Tuesday, October 12, 2010

Alice Hoffman talks about The Red Garden

Alice Hoffman really needs no introduction, but I want to give her one anyway. A bestselling author for adults and young adults, a screenwriter, and humanitarian (she does great, great work for breast cancer), she's also beloved by her legions of readers AND she knows and loved NYC's City Bakery, renowned for the best hot chocolate on the planet. I took the arc of The Red Garden with me everywhere, from the NYC subways to a book convention in Michigan. I'm thrilled Alice agreed to answer my questions. Thank you so much, Alice!

What I really loved, beside the shimmering language, was how strong and powerful the women were, something that kept being passed down through the generations. Could you comment on that?

The Red Garden is very much about survival – in the natural world, in the world of loss and love. The women in the book all have the will to survive, even in the most extraordinary circumstances, and I think there is a sense of knowledge and experience being passed down throughout the history of the town.

The Red Garden had so much of a magical fairy tale quality to it, but by that, I mean The Brothers Grimm—the real, dark fairy tales that haunt you, rather than the happier Disneyfied versions. Would you agree? And where did that love of fairy tales come from?

I grew up reading fairy tales, and always felt they were the stories that didn’t talk down to me as a child-reader. The darkness inherent in Grimm’s’ Tales, and the Russian fairy tales my grandmother told me, seemed “true”. I think children understand that fairy tales are often journeys that chart growth – growing up, finding oneself or one’s true love. Real fairy tales are often brutal, and beautiful as well.

The Red Garden, explores the threads that link people and places and memories together from the 1700s to the present. You’ve explored before, in Blackbird House, how a place can become a character and a catalyst, and how the natural world can influence or impact our choices. Do you feel that we can ever escape our pasts or our places—and should we?

In Blackbird House the focus was a house, and the ways in which an old house can contain many stories, many lives. In The Red Garden I think the complications are more complex --- it’s the story of a town, but also of the complicated relationships and personal histories of the residents. I made a “family tree” after the book was completed and was surprised to find how inter-related everyone was, and how many secrets were never discovered.

I loved reading about Johnny Appleseed in The Red Garden, and truly, the novel is filled with history. I was wondering how much research you did or if you let your imagination take over?

I did quite a lot of research, and I was surprised at how my vision of Johnny Appleseed was formed by Disney. He was a truly remarkable character – a precursor to the hippie movement, a true believer. For each story, I researched the time period and my characters grew out of the time periods in which they lived.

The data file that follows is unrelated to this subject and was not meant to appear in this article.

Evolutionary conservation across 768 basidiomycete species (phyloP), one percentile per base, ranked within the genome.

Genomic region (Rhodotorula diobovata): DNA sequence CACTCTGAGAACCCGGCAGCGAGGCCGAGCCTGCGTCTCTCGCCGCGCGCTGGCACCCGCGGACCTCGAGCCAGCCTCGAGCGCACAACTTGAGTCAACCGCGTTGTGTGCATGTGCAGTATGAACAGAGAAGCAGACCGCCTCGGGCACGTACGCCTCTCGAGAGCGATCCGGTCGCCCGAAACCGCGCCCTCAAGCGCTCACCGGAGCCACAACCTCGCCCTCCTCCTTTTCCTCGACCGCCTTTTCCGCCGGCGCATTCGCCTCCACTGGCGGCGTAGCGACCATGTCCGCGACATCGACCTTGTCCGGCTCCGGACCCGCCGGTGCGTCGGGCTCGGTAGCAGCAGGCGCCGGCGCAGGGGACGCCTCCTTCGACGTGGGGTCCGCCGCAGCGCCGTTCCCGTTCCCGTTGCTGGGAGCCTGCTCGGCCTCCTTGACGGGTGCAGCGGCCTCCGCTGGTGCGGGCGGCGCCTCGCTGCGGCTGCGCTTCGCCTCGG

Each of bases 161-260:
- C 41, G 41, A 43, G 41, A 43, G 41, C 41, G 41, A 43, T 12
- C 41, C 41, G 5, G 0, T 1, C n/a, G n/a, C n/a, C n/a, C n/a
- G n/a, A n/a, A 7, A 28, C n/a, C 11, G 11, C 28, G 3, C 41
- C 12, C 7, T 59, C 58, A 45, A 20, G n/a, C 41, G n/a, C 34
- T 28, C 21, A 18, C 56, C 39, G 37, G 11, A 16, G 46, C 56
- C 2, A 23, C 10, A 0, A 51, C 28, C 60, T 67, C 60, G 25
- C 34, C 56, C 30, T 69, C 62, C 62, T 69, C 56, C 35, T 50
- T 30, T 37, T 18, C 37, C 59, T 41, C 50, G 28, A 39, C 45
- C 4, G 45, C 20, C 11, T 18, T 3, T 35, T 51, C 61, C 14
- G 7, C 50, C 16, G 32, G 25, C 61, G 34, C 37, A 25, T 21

I’ve been reading your work since Property Of. It seems to me that your earlier works feel and read differently than your later ones, which isn’t to say they all aren’t terrific. I’m wondering how much of this is organic or conscious or a little of both? Do you feel that as you yourself change, so does your writing?

I think most writers have themes or obsessions, but I agree that a writer’s work changes with life and work experience. What you write at a very young age reflects who you are as a writer in a particular moment in time. It makes sense that as you experience the world your vision evolves. Hopefully, we get smarter and are more compassionate as time goes by.

People talk about how difficult it is to translate good books into good films. Obviously the forms are different. It’s funny, but Independence Day (a wonderful film that you wrote), feels like an Alice Hoffman movie, but Practical Magic, though enjoyable, did not. Maybe it’s that word “based on a novel by”, which changes the story for filmic purposes. Or maybe it’s simply because you didn’t write the script. So, I’m curious. Had you ever envisioned Independence Day to be a novel or was it always a script, and do you think that’s why it felt like such an intrinsically Alice Hoffmanesque film? Is there a way to solve this problem of better translating a book onto the screen?

I wrote the screenplay of Independence Day so it was “mine” in a deeper way – I wasn’t the screenwriter or involved in the production of any of the films made of novels. Independence Day was never envisioned as a novel; it was always meant to be a film. I think a novel can make for a great film, but it has to be a unified vision. The practice of having three or four writers on a film is a mystery to me – how could there be a voice or a vision?

What is obsessing you now?

For the past five years I’ve been working on and researching a novel set in the distant past in the Middle East. I’m currently obsessed with the time period – finding out everything from how cheese was made, to what sort of snakes lived in the wilderness, to the habits of leopards.

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